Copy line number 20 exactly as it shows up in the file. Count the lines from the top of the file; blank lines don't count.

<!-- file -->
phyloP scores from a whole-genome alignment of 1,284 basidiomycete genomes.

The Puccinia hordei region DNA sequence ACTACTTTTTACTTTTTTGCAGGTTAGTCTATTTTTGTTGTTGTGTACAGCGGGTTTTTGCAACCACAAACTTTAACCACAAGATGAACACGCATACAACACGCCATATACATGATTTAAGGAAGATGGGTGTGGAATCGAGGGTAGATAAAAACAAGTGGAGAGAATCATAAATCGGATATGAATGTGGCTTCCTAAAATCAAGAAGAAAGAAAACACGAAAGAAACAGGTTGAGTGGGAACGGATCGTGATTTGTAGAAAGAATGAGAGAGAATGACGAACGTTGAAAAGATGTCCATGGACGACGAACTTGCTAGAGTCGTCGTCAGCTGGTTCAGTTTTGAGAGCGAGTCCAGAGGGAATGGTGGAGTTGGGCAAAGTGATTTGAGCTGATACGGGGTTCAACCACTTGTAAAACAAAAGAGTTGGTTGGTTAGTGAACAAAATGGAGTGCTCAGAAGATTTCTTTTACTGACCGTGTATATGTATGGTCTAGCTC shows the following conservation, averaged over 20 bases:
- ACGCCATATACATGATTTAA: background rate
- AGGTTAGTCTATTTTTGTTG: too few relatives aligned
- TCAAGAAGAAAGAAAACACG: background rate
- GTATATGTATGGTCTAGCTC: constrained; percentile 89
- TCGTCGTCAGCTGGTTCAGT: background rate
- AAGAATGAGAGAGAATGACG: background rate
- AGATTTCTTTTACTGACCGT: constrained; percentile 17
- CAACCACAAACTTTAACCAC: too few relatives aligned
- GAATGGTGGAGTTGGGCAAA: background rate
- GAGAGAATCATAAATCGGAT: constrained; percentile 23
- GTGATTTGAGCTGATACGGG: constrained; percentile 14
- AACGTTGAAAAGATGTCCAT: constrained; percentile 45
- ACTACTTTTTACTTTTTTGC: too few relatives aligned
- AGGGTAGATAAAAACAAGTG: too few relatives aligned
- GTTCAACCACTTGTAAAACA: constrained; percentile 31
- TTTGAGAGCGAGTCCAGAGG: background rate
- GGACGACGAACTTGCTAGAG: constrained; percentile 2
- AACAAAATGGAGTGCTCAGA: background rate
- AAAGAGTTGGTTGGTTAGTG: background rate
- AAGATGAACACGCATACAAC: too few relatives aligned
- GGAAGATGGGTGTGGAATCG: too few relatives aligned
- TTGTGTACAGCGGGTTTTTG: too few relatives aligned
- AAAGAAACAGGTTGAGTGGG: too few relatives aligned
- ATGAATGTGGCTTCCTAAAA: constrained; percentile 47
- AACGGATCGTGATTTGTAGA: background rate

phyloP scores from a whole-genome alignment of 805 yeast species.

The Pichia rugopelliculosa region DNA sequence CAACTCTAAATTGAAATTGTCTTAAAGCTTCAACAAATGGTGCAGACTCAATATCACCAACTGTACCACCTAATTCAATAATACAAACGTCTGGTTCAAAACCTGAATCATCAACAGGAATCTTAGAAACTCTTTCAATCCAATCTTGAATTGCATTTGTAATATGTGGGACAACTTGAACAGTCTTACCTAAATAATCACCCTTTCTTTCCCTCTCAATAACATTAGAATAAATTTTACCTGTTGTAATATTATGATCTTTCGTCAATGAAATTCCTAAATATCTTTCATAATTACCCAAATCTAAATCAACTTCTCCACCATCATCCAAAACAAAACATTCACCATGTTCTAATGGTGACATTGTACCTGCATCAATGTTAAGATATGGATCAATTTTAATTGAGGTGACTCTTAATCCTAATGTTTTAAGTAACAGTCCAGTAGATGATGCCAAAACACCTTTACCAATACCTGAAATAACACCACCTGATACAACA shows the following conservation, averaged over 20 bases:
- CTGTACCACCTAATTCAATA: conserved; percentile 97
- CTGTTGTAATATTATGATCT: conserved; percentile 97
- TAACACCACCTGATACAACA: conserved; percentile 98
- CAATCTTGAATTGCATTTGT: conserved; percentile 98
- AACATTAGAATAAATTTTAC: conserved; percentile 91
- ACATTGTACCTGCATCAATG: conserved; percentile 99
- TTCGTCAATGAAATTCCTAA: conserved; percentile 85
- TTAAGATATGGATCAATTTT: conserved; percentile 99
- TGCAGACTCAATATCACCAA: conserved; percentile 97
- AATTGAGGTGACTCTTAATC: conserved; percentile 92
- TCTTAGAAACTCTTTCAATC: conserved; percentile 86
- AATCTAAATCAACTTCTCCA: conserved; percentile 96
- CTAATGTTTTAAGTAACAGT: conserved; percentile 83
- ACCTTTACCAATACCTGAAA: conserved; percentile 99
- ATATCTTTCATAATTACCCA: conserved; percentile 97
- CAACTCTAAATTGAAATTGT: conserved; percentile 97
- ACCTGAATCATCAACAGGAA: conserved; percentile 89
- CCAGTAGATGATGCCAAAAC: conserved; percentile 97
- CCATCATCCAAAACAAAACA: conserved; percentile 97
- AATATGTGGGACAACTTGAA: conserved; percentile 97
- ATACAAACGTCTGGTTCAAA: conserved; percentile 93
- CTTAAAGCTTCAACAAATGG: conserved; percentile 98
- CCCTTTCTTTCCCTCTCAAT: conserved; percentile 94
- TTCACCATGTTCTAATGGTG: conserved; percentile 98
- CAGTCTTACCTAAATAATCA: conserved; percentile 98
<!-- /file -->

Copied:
- AACAAAATGGAGTGCTCAGA: background rate